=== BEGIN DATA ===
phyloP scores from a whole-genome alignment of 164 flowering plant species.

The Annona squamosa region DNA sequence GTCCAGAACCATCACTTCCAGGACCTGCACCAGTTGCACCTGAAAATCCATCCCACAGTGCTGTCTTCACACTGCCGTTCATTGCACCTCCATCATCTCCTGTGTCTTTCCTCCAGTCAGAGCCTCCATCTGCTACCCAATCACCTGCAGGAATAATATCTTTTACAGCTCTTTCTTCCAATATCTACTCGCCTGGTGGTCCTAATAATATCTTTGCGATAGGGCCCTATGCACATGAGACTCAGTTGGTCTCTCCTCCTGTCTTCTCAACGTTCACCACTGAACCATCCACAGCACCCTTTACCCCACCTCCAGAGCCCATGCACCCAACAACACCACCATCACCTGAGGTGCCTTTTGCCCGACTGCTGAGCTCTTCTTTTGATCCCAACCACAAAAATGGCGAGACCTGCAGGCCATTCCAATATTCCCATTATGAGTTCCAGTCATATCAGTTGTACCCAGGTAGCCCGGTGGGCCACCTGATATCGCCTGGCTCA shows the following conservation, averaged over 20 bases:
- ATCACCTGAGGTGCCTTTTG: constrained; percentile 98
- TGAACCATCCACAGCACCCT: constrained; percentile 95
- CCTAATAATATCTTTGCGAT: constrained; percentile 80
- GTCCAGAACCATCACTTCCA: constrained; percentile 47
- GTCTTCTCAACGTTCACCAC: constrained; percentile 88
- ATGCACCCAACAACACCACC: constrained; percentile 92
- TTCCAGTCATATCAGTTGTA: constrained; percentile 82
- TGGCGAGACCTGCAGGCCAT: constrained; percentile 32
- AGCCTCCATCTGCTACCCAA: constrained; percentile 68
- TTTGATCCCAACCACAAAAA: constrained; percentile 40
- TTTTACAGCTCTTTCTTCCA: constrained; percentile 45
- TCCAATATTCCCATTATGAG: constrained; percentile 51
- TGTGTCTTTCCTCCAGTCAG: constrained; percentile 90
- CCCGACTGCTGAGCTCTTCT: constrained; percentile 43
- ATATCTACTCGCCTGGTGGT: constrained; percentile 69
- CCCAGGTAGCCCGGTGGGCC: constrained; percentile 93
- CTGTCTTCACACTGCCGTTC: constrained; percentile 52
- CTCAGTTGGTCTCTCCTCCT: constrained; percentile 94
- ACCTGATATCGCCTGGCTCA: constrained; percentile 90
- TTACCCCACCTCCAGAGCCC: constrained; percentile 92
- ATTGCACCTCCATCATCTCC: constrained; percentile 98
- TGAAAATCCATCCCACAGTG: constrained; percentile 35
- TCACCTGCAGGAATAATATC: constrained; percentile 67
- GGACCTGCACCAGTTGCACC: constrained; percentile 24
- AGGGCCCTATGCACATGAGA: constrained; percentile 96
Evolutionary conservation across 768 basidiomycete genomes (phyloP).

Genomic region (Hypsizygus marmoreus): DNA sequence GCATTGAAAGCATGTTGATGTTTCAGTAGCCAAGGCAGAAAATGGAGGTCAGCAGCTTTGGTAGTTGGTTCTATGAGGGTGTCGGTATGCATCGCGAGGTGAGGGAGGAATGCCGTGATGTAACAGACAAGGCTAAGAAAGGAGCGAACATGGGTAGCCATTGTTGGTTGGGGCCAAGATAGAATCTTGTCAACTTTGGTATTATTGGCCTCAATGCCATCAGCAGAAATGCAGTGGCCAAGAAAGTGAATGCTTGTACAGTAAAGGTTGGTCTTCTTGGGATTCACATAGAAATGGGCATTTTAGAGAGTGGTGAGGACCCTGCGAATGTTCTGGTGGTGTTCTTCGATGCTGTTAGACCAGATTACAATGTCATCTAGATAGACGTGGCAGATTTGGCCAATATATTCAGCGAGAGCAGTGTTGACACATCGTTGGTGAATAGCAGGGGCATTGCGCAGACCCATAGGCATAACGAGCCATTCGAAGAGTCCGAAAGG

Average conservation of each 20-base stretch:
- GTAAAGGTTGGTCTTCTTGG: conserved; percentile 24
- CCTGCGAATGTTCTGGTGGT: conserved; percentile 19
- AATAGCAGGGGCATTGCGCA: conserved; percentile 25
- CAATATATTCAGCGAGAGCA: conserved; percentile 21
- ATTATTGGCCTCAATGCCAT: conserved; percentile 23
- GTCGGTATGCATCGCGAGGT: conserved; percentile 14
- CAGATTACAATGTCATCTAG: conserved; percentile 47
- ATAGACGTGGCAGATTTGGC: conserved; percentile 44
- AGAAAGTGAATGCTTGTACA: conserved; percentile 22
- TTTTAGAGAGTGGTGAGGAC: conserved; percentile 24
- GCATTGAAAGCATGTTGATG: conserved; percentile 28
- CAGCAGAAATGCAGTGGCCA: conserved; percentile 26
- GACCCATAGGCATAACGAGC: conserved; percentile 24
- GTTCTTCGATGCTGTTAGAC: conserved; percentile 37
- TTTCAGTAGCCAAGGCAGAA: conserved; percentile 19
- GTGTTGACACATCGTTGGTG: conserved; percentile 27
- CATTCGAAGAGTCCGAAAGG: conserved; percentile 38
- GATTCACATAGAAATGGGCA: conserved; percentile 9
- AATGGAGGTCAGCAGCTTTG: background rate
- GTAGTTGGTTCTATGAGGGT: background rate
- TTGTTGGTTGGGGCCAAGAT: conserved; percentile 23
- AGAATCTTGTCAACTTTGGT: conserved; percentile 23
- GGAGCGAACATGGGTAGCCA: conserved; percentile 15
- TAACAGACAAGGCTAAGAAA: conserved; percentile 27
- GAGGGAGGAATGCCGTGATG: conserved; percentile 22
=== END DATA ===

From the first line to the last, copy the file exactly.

phyloP scores from a whole-genome alignment of 164 flowering plant species.

The Annona squamosa region DNA sequence GTCCAGAACCATCACTTCCAGGACCTGCACCAGTTGCACCTGAAAATCCATCCCACAGTGCTGTCTTCACACTGCCGTTCATTGCACCTCCATCATCTCCTGTGTCTTTCCTCCAGTCAGAGCCTCCATCTGCTACCCAATCACCTGCAGGAATAATATCTTTTACAGCTCTTTCTTCCAATATCTACTCGCCTGGTGGTCCTAATAATATCTTTGCGATAGGGCCCTATGCACATGAGACTCAGTTGGTCTCTCCTCCTGTCTTCTCAACGTTCACCACTGAACCATCCACAGCACCCTTTACCCCACCTCCAGAGCCCATGCACCCAACAACACCACCATCACCTGAGGTGCCTTTTGCCCGACTGCTGAGCTCTTCTTTTGATCCCAACCACAAAAATGGCGAGACCTGCAGGCCATTCCAATATTCCCATTATGAGTTCCAGTCATATCAGTTGTACCCAGGTAGCCCGGTGGGCCACCTGATATCGCCTGGCTCA shows the following conservation, averaged over 20 bases:
- ATCACCTGAGGTGCCTTTTG: constrained; percentile 98
- TGAACCATCCACAGCACCCT: constrained; percentile 95
- CCTAATAATATCTTTGCGAT: constrained; percentile 80
- GTCCAGAACCATCACTTCCA: constrained; percentile 47
- GTCTTCTCAACGTTCACCAC: constrained; percentile 88
- ATGCACCCAACAACACCACC: constrained; percentile 92
- TTCCAGTCATATCAGTTGTA: constrained; percentile 82
- TGGCGAGACCTGCAGGCCAT: constrained; percentile 32
- AGCCTCCATCTGCTACCCAA: constrained; percentile 68
- TTTGATCCCAACCACAAAAA: constrained; percentile 40
- TTTTACAGCTCTTTCTTCCA: constrained; percentile 45
- TCCAATATTCCCATTATGAG: constrained; percentile 51
- TGTGTCTTTCCTCCAGTCAG: constrained; percentile 90
- CCCGACTGCTGAGCTCTTCT: constrained; percentile 43
- ATATCTACTCGCCTGGTGGT: constrained; percentile 69
- CCCAGGTAGCCCGGTGGGCC: constrained; percentile 93
- CTGTCTTCACACTGCCGTTC: constrained; percentile 52
- CTCAGTTGGTCTCTCCTCCT: constrained; percentile 94
- ACCTGATATCGCCTGGCTCA: constrained; percentile 90
- TTACCCCACCTCCAGAGCCC: constrained; percentile 92
- ATTGCACCTCCATCATCTCC: constrained; percentile 98
- TGAAAATCCATCCCACAGTG: constrained; percentile 35
- TCACCTGCAGGAATAATATC: constrained; percentile 67
- GGACCTGCACCAGTTGCACC: constrained; percentile 24
- AGGGCCCTATGCACATGAGA: constrained; percentile 96
Evolutionary conservation across 768 basidiomycete genomes (phyloP).

Genomic region (Hypsizygus marmoreus): DNA sequence GCATTGAAAGCATGTTGATGTTTCAGTAGCCAAGGCAGAAAATGGAGGTCAGCAGCTTTGGTAGTTGGTTCTATGAGGGTGTCGGTATGCATCGCGAGGTGAGGGAGGAATGCCGTGATGTAACAGACAAGGCTAAGAAAGGAGCGAACATGGGTAGCCATTGTTGGTTGGGGCCAAGATAGAATCTTGTCAACTTTGGTATTATTGGCCTCAATGCCATCAGCAGAAATGCAGTGGCCAAGAAAGTGAATGCTTGTACAGTAAAGGTTGGTCTTCTTGGGATTCACATAGAAATGGGCATTTTAGAGAGTGGTGAGGACCCTGCGAATGTTCTGGTGGTGTTCTTCGATGCTGTTAGACCAGATTACAATGTCATCTAGATAGACGTGGCAGATTTGGCCAATATATTCAGCGAGAGCAGTGTTGACACATCGTTGGTGAATAGCAGGGGCATTGCGCAGACCCATAGGCATAACGAGCCATTCGAAGAGTCCGAAAGG

Average conservation of each 20-base stretch:
- GTAAAGGTTGGTCTTCTTGG: conserved; percentile 24
- CCTGCGAATGTTCTGGTGGT: conserved; percentile 19
- AATAGCAGGGGCATTGCGCA: conserved; percentile 25
- CAATATATTCAGCGAGAGCA: conserved; percentile 21
- ATTATTGGCCTCAATGCCAT: conserved; percentile 23
- GTCGGTATGCATCGCGAGGT: conserved; percentile 14
- CAGATTACAATGTCATCTAG: conserved; percentile 47
- ATAGACGTGGCAGATTTGGC: conserved; percentile 44
- AGAAAGTGAATGCTTGTACA: conserved; percentile 22
- TTTTAGAGAGTGGTGAGGAC: conserved; percentile 24
- GCATTGAAAGCATGTTGATG: conserved; percentile 28
- CAGCAGAAATGCAGTGGCCA: conserved; percentile 26
- GACCCATAGGCATAACGAGC: conserved; percentile 24
- GTTCTTCGATGCTGTTAGAC: conserved; percentile 37
- TTTCAGTAGCCAAGGCAGAA: conserved; percentile 19
- GTGTTGACACATCGTTGGTG: conserved; percentile 27
- CATTCGAAGAGTCCGAAAGG: conserved; percentile 38
- GATTCACATAGAAATGGGCA: conserved; percentile 9
- AATGGAGGTCAGCAGCTTTG: background rate
- GTAGTTGGTTCTATGAGGGT: background rate
- TTGTTGGTTGGGGCCAAGAT: conserved; percentile 23
- AGAATCTTGTCAACTTTGGT: conserved; percentile 23
- GGAGCGAACATGGGTAGCCA: conserved; percentile 15
- TAACAGACAAGGCTAAGAAA: conserved; percentile 27
- GAGGGAGGAATGCCGTGATG: conserved; percentile 22